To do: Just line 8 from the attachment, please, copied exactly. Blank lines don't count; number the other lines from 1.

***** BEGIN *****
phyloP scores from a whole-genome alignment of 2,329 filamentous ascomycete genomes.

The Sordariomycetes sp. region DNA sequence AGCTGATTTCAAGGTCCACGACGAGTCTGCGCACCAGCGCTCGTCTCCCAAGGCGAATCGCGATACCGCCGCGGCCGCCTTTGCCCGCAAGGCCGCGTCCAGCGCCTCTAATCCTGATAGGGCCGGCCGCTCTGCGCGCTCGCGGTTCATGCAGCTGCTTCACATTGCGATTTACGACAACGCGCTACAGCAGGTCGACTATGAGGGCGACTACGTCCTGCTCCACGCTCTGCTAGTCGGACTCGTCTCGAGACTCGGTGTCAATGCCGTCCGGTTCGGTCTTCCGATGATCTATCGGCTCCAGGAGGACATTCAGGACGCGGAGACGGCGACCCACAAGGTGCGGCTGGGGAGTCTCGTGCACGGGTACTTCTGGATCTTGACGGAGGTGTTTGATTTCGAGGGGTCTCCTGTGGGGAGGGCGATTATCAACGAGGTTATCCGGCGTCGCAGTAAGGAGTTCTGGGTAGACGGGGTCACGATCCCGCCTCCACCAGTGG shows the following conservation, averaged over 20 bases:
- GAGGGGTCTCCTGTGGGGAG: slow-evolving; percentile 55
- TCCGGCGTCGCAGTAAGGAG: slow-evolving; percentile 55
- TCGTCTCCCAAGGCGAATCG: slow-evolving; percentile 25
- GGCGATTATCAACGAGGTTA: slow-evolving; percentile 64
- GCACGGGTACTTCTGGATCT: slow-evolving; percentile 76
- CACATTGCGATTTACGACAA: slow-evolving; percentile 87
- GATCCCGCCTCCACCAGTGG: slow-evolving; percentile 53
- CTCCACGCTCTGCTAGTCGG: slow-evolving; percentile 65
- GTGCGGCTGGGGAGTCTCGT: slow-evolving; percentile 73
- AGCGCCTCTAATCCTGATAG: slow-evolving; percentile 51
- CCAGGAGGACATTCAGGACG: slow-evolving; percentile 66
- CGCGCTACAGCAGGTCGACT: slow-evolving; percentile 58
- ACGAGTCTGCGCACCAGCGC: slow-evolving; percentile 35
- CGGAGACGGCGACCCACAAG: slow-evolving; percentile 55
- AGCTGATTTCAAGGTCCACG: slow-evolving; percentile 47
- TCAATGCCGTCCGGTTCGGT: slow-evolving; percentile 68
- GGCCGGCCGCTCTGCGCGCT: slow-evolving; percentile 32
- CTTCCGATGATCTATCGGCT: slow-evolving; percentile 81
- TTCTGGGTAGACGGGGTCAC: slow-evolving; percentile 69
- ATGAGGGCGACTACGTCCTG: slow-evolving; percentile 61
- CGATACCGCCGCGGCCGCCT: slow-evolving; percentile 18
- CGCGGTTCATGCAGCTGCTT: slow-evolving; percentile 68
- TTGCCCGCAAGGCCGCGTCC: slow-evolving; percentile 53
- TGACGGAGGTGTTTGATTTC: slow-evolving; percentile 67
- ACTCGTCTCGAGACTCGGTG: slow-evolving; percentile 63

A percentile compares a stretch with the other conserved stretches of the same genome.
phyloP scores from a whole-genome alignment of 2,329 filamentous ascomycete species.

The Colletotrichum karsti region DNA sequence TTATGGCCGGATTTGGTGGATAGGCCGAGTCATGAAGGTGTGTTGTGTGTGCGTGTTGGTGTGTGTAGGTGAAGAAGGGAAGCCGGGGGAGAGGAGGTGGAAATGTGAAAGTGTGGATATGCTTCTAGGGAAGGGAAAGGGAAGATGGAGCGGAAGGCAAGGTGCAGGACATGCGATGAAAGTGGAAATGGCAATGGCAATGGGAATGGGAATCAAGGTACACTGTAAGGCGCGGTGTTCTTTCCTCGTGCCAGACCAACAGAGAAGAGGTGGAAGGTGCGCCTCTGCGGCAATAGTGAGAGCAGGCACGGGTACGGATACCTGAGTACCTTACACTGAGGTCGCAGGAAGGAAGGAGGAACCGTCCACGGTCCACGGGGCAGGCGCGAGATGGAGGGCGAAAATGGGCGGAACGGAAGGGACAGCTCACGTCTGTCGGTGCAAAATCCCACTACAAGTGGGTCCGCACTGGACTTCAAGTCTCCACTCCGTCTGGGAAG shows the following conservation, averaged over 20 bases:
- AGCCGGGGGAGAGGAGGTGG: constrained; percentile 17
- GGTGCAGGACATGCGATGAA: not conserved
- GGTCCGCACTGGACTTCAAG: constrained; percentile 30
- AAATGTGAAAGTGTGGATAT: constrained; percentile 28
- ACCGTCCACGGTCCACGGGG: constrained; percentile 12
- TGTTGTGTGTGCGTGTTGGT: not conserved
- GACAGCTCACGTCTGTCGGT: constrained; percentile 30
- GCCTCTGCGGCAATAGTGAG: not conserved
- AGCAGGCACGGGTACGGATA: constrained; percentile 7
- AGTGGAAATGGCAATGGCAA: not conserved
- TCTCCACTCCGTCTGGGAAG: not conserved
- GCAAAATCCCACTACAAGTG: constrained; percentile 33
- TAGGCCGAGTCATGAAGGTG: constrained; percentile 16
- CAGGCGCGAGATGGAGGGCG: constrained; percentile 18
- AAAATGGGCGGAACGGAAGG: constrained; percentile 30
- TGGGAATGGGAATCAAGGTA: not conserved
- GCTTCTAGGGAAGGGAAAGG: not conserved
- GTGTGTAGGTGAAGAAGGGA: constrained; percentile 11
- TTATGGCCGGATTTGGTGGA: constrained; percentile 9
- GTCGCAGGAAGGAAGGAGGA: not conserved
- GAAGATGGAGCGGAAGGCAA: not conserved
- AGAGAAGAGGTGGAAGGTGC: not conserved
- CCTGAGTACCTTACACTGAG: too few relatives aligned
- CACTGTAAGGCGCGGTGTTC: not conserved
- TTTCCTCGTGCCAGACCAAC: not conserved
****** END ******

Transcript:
- CACATTGCGATTTACGACAA: slow-evolving; percentile 87